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Eur Child Adolesc Psychiatry. 2017 Aug;26(8):957-967. doi: 10.1007/s00787-017-0966-2. Epub 2017 Mar 3.

Further evidence for the role of pregnancy-induced hypertension and other early life influences in the development of ADHD: results from the IDEFICS study.

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Leibniz Institute for Prevention Research and Epidemiology-BIPS, Achterstrasse 30, 28359, Bremen, Germany.
Leibniz Institute for Prevention Research and Epidemiology-BIPS, Achterstrasse 30, 28359, Bremen, Germany.
Department of Public Health, Faculty of Medicine and Health Sciences, Ghent University, Ghent, Belgium.
Section for Epidemiology and Social Medicine, Institute of Medicine, Sahlgrenska Academy, University of Gothenburg, Gothenburg, Sweden.
Department of Intercultural Communication and Management, Centre for Corporate Social Responsibility, Copenhagen Business School, Copenhagen, Denmark.
Research and Education Institute of Child Health, Strovolos, Cyprus.
Department of Paediatrics, Medical Faculty, University of Pécs, Pecs, Hungary.
GENUD (Growth, Exercise, Nutrition and Development) Research Group, Instituto Agroalimentario de Aragón (IA2), Instituto de Investigación Sanitaria Aragón (IIS Aragón), Centro de Investigación Biomédica en Red Fisiopatología de la Obesidad y Nutrición (CIBERObn), University of Zaragoza, Saragossa, Spain.
Unit of Epidemiology & Population Genetics, Institute of Food Sciences, National Research Council, Avellino, Italy.
National Institute for Health Development, Tallinn, Estonia.


The aim of this study is to investigate whether in addition to established early risk factors other, less studied pre-, peri-, and postnatal influences, like gestational hypertension or neonatal respiratory disorders and infections, may increase a child's risk of developing attention-deficit/hyperactivity disorders (ADHD). In the IDEFICS study more than 18,000 children, aged 2-11.9 years, underwent extensive medical examinations supplemented by parental questionnaires on pregnancy and early childhood. The present analyses are restricted to children whose parents also completed a supplementary medical questionnaire (n = 15,577), including the question whether or not the child was ever diagnosed with ADHD. Multilevel multivariable logistic regression was used to assess the association between early life influences and the risk of ADHD. Our study confirms the well-known association between maternal smoking during pregnancy and a child's risk of ADHD. In addition, our study showed that children born to mothers younger than 20 years old were 3-4 times more likely to develop ADHD as compared to children born to mothers aged 25 years and older. Moreover, we found that children whose mothers suffered from pregnancy-induced hypertension had an approximately twofold risk of ADHD (OR 1.95; 95% CI 1.09-3.48). This also holds true for infections during the first 4 weeks after birth (OR 2.06; 95% CI 1.05-4.04). In addition, although not statistically significant, we observed a noticeable elevated risk estimate for neonatal respiratory disorders (OR 1.76; 95% CI 0.91-3.41). Hence, we recommend that these less often studied pre-, peri, and postnatal influences should get more attention when considering early indicators or predictors for ADHD in children. However, special study designs such as genetically sensitive designs may be needed to derive causal conclusions.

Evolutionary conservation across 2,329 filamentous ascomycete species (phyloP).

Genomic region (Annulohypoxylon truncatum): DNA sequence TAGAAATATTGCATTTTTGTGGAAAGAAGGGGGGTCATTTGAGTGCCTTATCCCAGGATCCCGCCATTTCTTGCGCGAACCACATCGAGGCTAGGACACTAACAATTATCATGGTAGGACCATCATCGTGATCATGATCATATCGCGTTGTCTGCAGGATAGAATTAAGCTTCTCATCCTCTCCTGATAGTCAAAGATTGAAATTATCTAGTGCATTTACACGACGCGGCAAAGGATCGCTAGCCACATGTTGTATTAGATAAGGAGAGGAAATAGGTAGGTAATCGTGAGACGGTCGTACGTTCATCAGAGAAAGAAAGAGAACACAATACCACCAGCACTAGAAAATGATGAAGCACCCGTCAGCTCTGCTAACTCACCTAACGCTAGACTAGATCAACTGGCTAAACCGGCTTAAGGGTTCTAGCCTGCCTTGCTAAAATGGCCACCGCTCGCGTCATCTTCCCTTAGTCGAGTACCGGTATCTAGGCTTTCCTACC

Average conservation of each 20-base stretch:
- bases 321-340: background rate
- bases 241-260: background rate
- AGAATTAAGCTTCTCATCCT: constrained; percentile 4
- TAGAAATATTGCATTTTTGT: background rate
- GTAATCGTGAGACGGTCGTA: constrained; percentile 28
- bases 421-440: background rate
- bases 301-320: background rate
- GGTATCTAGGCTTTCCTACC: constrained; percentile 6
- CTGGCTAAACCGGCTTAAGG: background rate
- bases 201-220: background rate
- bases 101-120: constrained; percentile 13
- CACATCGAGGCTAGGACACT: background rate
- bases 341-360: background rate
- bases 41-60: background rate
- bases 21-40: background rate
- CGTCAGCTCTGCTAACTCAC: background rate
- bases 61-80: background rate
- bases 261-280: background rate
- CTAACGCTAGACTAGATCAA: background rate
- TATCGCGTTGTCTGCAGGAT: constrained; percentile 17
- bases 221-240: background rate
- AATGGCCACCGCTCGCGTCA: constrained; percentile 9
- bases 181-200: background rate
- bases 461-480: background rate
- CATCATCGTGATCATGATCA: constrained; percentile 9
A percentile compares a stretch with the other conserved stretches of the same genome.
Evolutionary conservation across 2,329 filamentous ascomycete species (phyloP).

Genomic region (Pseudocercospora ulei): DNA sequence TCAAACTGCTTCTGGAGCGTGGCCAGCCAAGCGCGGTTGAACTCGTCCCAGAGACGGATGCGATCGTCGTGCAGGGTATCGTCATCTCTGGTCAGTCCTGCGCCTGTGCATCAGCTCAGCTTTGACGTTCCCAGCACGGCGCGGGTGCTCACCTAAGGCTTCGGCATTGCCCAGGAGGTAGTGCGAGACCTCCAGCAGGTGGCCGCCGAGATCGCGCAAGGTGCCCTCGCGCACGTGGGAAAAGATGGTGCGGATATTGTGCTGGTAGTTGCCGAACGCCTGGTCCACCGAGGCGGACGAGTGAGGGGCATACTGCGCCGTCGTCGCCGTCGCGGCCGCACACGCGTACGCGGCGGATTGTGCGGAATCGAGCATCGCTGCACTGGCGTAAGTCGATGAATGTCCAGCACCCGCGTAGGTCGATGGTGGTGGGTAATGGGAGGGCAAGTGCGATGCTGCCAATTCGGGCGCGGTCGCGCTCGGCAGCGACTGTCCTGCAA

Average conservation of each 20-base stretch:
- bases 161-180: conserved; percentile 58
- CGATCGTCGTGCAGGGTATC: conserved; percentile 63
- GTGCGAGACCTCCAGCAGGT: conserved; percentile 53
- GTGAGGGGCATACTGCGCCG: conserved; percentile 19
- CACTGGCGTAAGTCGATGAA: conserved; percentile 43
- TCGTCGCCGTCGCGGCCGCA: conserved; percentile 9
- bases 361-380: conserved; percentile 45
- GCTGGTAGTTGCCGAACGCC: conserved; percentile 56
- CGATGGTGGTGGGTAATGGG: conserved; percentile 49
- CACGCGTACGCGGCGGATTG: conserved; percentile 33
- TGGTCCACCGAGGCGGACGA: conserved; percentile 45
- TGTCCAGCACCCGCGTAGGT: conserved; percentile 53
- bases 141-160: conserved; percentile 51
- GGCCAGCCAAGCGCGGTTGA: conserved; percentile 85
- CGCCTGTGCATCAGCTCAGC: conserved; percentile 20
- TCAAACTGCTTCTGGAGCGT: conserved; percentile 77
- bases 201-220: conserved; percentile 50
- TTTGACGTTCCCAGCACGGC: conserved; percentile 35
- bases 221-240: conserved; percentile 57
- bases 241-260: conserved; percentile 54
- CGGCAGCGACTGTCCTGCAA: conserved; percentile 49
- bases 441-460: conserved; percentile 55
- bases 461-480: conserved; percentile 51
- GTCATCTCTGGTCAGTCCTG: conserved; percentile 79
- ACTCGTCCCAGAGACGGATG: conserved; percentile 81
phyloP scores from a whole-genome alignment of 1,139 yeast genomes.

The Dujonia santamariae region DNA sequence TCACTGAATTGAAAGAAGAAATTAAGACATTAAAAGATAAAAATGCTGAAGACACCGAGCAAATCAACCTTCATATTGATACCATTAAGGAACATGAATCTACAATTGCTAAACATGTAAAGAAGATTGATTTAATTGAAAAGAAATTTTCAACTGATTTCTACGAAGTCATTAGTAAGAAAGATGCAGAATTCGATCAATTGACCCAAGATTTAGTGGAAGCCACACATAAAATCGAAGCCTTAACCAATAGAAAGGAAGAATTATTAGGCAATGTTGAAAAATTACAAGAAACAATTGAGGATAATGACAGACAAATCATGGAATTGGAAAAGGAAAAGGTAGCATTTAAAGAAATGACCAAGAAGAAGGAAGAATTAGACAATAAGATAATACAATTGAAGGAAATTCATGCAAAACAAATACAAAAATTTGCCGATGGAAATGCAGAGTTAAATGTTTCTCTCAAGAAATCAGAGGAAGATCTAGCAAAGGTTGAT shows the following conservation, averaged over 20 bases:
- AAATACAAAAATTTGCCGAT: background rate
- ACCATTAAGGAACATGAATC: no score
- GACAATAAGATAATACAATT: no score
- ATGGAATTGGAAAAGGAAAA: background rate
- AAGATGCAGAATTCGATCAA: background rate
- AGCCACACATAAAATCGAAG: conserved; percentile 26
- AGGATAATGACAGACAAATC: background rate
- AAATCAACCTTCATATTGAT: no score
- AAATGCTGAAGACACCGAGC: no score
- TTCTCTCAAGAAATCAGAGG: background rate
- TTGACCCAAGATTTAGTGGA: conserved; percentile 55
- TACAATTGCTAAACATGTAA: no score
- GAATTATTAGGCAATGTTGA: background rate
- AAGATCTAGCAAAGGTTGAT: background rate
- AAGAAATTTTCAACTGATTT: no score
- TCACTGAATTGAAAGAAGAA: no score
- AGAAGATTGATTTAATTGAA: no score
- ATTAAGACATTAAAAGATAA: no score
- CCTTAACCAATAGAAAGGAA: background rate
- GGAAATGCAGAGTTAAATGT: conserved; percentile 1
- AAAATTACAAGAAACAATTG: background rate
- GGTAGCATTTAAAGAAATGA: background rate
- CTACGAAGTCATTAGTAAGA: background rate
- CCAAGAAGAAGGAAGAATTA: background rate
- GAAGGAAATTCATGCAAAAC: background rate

Attention-deficit/hyperactivity disorders; European children cohort; Gestational hypertension; Maternal age; Neonatal respiratory disorders; Smoking

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